Children often have interesting answers to difficult questions. Here are some of the answers children gave when asked why God does not always answer prayers for specific things.
"You're not the only one praying, you know." "Clocks work differently in heaven. It feels like a long time to you, but if you were in heaven it would be a teeny tiny time." "It's not like God is away on vacation or something. God has lots to do and no time off, and he is entitled to a life of his own. God is not your slave, you know." Sometimes God will wait for a spell because he knows you're going to change your mind as soon as he does what you ask him to do."
Our prayers for specific outcomes may not be answered because of the limitations we have placed on them by our attitudes. No one could read the four Gospels without seeing how strongly Jesus believed in prayer, or the connection he makes between our prayers and our attitudes. For example, Jesus makes it very clear that if a person is not forgiving of his enemies, then that person's own prayers for forgiveness will be denied. "If you forgive men their trespasses, your heavenly Father will forgive you, but if you do not forgive men their trespasses, your heavenly Father will not forgive you" (Matthew 6:14-15). Similarily, he cautioned "Judge not that you be not judged. For with what judgment you judge, you shall be judged, and with what measure you mete, it shall be measured to you again." (Matthew 7:1-2)
Some people try to sneak in the back door by asking someone else to ask for them. When I was a child I sometimes asked someone else to ask my father if I could do something if I thought he might deny my request. Frequently people ask me to prayer for them. It is a proper request to make of a pastor, and I always pray for them, but I hope they do not mean by that request that they expect God to do something for them which God would not do if they asked for themselves. We may ask someone to pray for us if they are asking that they pray with us, but we may not properly ask someone else to do our praying while we sit on the sidelines.
When we pray, we not only need faith, but also patience and perception. We need patience because we may need to wait. We may not be ready for what we ask. I have been in meetings in which people have prayed God to fill everyone with the Holy Spirit, in fact, I have probably prayed that myself. Do you realize what would happen if we were all filled with the Holy Spirit? It would revolutionize our individual and community lives. Pretension and lies would have to go. Truth would prevail. It would break up our quiet and restrained meetings. You would have to give up hating the people you love to hate, and love people you do not like. It would really change things. Are you ready for the radical change that would follow everyone being filled with the Holy Spirit?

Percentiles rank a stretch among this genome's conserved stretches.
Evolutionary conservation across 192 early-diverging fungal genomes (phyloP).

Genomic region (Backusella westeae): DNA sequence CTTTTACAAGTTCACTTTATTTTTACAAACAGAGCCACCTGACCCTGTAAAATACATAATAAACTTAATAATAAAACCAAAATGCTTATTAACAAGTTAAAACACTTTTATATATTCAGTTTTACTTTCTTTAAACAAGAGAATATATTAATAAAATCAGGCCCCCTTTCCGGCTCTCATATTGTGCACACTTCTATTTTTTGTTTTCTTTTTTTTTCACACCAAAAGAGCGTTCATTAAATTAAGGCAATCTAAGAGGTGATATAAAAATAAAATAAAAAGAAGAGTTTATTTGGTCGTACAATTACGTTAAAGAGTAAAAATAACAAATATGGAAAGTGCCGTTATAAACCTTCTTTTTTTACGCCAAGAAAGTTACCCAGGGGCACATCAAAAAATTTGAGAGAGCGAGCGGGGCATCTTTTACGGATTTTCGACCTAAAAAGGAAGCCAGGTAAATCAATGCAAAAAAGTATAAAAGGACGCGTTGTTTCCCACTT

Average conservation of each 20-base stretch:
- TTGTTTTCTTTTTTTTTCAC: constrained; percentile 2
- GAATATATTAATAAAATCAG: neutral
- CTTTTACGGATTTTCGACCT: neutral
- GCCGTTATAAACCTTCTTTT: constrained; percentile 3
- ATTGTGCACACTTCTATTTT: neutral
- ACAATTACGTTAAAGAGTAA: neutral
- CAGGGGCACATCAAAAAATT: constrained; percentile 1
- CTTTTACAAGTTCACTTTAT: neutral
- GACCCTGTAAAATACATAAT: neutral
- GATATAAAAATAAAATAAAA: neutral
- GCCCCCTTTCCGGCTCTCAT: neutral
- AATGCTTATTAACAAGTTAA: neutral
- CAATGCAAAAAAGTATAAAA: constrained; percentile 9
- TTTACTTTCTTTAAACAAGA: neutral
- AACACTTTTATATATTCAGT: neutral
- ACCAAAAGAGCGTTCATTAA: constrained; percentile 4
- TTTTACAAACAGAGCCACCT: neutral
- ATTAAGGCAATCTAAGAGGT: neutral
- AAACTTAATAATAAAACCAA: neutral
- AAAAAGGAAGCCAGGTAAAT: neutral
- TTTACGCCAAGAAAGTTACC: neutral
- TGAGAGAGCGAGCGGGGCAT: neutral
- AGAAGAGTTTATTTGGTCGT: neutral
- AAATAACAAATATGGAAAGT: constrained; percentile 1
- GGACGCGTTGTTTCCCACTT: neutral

We do not always stop to think what we are asking, and often do not have enough insight to realize the result of an affirmative answer to our prayers. Do you remember when Mrs. Zebedee came with her two sons, James and John, and asked Jesus to let her two boys have prominent places in the government of His Kingdom? "Command that these two sons of mine may sit, one at your right hand and one at your left in your kingdom. And Jesus answered, 'You do not know what you are asking. Are you able to drink the cup I am to drink?'" (Matthew 20:21-22) If her request had been granted, James and John would have been hanging on his left and on his right when Jesus was crucified. Our ambitions for ourselves, or our children, may cause us to ask for things for which we are not ready or could not bear.
There are times in which God may deny the form of our petition in order to grant in substance what we ask. God may answer our prayer but not in the manner we specifically requested. In his "Confessions" Saint Augustine pictures his mother, Monica, praying all night in a seaside chapel that her son will not set sail for Italy. She wanted Augustine to be a Christian, and she could not bear the thought of losing him from the sphere of her influence. She reasoned that if so far she had not led him to Christ, how much farther he would be from her and the Lord in Italy. But even as she prayed, Augustine departed for Italy. There he met a man by the name of Ambrose who persuaded him to be a Christian. Augustine became a Christian in the very place from which his mother's prayers would have kept him. Thus, God denied the specific form of her request in order to grant the substance of her desire. It is not unusual that God answers our prayers in strange ways that are not clear to us at the moment.
There are things that may evade our understanding altogether in this world. Some of our questions must remain unanswered until we round the bend in the river of life that we call "death" and stand in the presence of God. The Apostle Paul said it well in the 13th chapter of First Corinthians, "For now we see in a mirror dimly, but then face to face. Now I know in part; then I shall understand fully, even as I have been fully understood." (1 Corinthians 13:12) Until that time we must trust God and let faith be our guide.
Unanswered prayer is one of the puzzling realities of life that can only be mediated by faith in God's superior wisdom, a wisdom often beyond the scope of our current understanding. We will never understand everything, not in this world.